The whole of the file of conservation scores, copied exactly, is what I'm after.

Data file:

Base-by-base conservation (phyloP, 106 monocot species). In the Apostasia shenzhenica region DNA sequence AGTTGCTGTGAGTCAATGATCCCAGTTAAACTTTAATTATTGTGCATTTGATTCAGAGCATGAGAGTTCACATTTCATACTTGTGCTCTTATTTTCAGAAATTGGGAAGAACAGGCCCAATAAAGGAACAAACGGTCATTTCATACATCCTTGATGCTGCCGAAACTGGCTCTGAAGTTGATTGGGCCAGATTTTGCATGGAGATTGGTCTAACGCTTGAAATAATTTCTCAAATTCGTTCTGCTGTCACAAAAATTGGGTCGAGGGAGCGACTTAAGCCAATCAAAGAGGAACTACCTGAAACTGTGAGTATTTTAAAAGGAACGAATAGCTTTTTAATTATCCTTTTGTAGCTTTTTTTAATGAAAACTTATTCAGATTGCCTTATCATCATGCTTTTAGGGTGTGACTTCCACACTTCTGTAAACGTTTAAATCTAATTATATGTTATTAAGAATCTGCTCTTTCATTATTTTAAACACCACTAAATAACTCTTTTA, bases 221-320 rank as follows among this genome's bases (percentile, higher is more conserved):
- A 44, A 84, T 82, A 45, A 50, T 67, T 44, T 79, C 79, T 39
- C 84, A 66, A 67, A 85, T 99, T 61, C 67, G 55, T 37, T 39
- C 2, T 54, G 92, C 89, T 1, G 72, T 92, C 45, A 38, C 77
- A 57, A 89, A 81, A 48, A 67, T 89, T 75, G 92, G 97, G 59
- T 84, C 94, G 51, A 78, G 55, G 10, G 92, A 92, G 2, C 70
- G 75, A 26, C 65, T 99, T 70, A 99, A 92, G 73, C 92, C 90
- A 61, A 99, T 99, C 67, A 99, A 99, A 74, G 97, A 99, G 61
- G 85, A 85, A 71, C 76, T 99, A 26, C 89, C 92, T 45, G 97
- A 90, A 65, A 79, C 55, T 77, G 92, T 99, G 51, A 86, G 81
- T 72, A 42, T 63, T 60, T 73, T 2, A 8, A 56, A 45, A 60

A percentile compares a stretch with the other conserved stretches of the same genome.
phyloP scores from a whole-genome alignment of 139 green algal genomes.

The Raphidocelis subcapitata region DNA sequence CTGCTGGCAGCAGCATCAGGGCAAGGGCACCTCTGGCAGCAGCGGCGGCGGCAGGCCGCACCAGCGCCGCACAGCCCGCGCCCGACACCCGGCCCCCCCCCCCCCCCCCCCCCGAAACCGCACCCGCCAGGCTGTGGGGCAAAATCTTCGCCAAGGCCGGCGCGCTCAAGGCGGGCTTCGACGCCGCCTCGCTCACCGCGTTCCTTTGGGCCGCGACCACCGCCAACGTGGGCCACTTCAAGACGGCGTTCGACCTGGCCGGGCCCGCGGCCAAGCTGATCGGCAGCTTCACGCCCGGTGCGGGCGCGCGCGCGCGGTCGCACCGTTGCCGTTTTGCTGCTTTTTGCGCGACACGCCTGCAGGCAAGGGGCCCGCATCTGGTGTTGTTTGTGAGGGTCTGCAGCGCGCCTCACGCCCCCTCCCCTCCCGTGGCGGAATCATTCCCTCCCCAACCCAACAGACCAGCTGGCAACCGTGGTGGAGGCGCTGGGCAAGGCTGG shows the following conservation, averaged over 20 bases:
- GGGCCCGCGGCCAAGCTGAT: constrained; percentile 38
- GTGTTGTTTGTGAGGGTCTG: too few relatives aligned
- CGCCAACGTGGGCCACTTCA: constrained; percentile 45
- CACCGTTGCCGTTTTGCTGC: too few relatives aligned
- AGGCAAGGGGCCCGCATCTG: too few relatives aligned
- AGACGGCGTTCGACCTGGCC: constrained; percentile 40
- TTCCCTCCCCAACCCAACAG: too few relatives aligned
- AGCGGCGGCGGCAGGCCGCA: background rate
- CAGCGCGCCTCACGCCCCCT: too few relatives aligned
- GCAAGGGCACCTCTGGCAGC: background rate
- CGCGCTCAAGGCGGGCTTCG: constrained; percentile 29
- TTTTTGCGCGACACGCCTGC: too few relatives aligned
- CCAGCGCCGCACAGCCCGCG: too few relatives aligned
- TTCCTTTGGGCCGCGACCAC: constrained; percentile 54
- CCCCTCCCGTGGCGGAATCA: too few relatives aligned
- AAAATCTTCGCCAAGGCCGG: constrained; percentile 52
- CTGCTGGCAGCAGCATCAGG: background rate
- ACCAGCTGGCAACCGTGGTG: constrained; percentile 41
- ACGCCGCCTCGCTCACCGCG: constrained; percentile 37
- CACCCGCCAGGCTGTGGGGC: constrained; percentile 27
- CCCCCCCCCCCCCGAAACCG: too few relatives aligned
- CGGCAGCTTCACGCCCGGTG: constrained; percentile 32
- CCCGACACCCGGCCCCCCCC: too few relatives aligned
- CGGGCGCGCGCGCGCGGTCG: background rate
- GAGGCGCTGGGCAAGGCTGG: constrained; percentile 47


Base-by-base conservation (phyloP, 106 monocot species). In the Apostasia shenzhenica region DNA sequence AGTTGCTGTGAGTCAATGATCCCAGTTAAACTTTAATTATTGTGCATTTGATTCAGAGCATGAGAGTTCACATTTCATACTTGTGCTCTTATTTTCAGAAATTGGGAAGAACAGGCCCAATAAAGGAACAAACGGTCATTTCATACATCCTTGATGCTGCCGAAACTGGCTCTGAAGTTGATTGGGCCAGATTTTGCATGGAGATTGGTCTAACGCTTGAAATAATTTCTCAAATTCGTTCTGCTGTCACAAAAATTGGGTCGAGGGAGCGACTTAAGCCAATCAAAGAGGAACTACCTGAAACTGTGAGTATTTTAAAAGGAACGAATAGCTTTTTAATTATCCTTTTGTAGCTTTTTTTAATGAAAACTTATTCAGATTGCCTTATCATCATGCTTTTAGGGTGTGACTTCCACACTTCTGTAAACGTTTAAATCTAATTATATGTTATTAAGAATCTGCTCTTTCATTATTTTAAACACCACTAAATAACTCTTTTA, bases 221-320 rank as follows among this genome's bases (percentile, higher is more conserved):
- A 44, A 84, T 82, A 45, A 50, T 67, T 44, T 79, C 79, T 39
- C 84, A 66, A 67, A 85, T 99, T 61, C 67, G 55, T 37, T 39
- C 2, T 54, G 92, C 89, T 1, G 72, T 92, C 45, A 38, C 77
- A 57, A 89, A 81, A 48, A 67, T 89, T 75, G 92, G 97, G 59
- T 84, C 94, G 51, A 78, G 55, G 10, G 92, A 92, G 2, C 70
- G 75, A 26, C 65, T 99, T 70, A 99, A 92, G 73, C 92, C 90
- A 61, A 99, T 99, C 67, A 99, A 99, A 74, G 97, A 99, G 61
- G 85, A 85, A 71, C 76, T 99, A 26, C 89, C 92, T 45, G 97
- A 90, A 65, A 79, C 55, T 77, G 92, T 99, G 51, A 86, G 81
- T 72, A 42, T 63, T 60, T 73, T 2, A 8, A 56, A 45, A 60

A percentile compares a stretch with the other conserved stretches of the same genome.
phyloP scores from a whole-genome alignment of 139 green algal genomes.

The Raphidocelis subcapitata region DNA sequence CTGCTGGCAGCAGCATCAGGGCAAGGGCACCTCTGGCAGCAGCGGCGGCGGCAGGCCGCACCAGCGCCGCACAGCCCGCGCCCGACACCCGGCCCCCCCCCCCCCCCCCCCCCGAAACCGCACCCGCCAGGCTGTGGGGCAAAATCTTCGCCAAGGCCGGCGCGCTCAAGGCGGGCTTCGACGCCGCCTCGCTCACCGCGTTCCTTTGGGCCGCGACCACCGCCAACGTGGGCCACTTCAAGACGGCGTTCGACCTGGCCGGGCCCGCGGCCAAGCTGATCGGCAGCTTCACGCCCGGTGCGGGCGCGCGCGCGCGGTCGCACCGTTGCCGTTTTGCTGCTTTTTGCGCGACACGCCTGCAGGCAAGGGGCCCGCATCTGGTGTTGTTTGTGAGGGTCTGCAGCGCGCCTCACGCCCCCTCCCCTCCCGTGGCGGAATCATTCCCTCCCCAACCCAACAGACCAGCTGGCAACCGTGGTGGAGGCGCTGGGCAAGGCTGG shows the following conservation, averaged over 20 bases:
- GGGCCCGCGGCCAAGCTGAT: constrained; percentile 38
- GTGTTGTTTGTGAGGGTCTG: too few relatives aligned
- CGCCAACGTGGGCCACTTCA: constrained; percentile 45
- CACCGTTGCCGTTTTGCTGC: too few relatives aligned
- AGGCAAGGGGCCCGCATCTG: too few relatives aligned
- AGACGGCGTTCGACCTGGCC: constrained; percentile 40
- TTCCCTCCCCAACCCAACAG: too few relatives aligned
- AGCGGCGGCGGCAGGCCGCA: background rate
- CAGCGCGCCTCACGCCCCCT: too few relatives aligned
- GCAAGGGCACCTCTGGCAGC: background rate
- CGCGCTCAAGGCGGGCTTCG: constrained; percentile 29
- TTTTTGCGCGACACGCCTGC: too few relatives aligned
- CCAGCGCCGCACAGCCCGCG: too few relatives aligned
- TTCCTTTGGGCCGCGACCAC: constrained; percentile 54
- CCCCTCCCGTGGCGGAATCA: too few relatives aligned
- AAAATCTTCGCCAAGGCCGG: constrained; percentile 52
- CTGCTGGCAGCAGCATCAGG: background rate
- ACCAGCTGGCAACCGTGGTG: constrained; percentile 41
- ACGCCGCCTCGCTCACCGCG: constrained; percentile 37
- CACCCGCCAGGCTGTGGGGC: constrained; percentile 27
- CCCCCCCCCCCCCGAAACCG: too few relatives aligned
- CGGCAGCTTCACGCCCGGTG: constrained; percentile 32
- CCCGACACCCGGCCCCCCCC: too few relatives aligned
- CGGGCGCGCGCGCGCGGTCG: background rate
- GAGGCGCTGGGCAAGGCTGG: constrained; percentile 47